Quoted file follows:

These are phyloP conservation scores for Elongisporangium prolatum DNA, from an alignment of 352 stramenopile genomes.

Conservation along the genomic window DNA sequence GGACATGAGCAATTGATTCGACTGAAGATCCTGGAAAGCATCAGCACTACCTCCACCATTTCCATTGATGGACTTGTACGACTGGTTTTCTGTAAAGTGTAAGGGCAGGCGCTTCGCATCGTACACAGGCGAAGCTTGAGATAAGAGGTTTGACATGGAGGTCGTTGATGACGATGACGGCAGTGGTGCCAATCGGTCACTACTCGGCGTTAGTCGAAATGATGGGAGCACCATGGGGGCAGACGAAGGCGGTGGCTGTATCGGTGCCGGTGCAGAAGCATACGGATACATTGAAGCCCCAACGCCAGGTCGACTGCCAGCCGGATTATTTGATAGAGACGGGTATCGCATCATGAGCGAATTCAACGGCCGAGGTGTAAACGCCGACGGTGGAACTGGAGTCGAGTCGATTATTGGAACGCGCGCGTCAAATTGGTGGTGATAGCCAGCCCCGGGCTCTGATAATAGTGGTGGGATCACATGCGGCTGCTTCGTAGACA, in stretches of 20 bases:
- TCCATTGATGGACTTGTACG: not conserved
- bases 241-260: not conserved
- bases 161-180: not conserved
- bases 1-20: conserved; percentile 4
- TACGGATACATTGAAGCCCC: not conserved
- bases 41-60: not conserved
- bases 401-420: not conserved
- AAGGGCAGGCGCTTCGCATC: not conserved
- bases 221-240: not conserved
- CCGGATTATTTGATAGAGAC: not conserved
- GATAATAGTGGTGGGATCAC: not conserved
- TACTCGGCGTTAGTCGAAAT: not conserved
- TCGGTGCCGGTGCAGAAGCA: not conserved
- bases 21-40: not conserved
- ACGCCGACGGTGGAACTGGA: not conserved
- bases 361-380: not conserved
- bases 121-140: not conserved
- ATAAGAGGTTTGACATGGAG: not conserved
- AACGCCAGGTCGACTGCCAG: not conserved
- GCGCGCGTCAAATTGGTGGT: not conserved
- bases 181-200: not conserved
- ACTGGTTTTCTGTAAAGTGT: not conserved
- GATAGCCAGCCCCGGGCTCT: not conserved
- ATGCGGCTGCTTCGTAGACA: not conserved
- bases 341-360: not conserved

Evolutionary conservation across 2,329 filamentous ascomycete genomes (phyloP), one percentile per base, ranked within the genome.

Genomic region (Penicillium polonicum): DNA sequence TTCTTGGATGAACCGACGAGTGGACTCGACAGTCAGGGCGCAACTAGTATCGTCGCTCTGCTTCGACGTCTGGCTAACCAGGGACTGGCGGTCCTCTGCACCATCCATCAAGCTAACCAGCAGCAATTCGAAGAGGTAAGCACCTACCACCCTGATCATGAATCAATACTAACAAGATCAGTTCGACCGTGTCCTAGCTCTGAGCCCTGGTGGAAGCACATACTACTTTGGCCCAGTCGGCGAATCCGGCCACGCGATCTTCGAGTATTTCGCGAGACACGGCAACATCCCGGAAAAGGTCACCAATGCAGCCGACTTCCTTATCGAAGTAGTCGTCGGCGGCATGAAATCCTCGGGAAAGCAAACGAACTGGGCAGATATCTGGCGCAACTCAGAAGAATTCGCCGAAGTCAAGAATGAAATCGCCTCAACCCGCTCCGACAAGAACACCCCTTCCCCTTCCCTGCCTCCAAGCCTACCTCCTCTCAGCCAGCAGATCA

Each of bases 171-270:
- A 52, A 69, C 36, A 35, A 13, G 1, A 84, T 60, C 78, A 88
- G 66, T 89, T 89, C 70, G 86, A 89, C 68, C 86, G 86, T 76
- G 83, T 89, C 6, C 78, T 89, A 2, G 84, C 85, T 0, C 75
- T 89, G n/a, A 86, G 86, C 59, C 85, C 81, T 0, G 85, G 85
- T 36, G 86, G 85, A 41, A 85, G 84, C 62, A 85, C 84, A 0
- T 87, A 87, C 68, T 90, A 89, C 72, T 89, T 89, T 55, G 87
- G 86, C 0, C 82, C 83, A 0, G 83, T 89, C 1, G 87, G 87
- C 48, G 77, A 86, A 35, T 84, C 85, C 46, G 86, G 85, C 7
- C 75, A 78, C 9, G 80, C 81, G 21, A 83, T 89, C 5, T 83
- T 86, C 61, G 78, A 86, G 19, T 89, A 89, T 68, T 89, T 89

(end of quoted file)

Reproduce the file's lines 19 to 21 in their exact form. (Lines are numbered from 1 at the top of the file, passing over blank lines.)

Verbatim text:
- bases 121-140: not conserved
- ATAAGAGGTTTGACATGGAG: not conserved
- AACGCCAGGTCGACTGCCAG: not conserved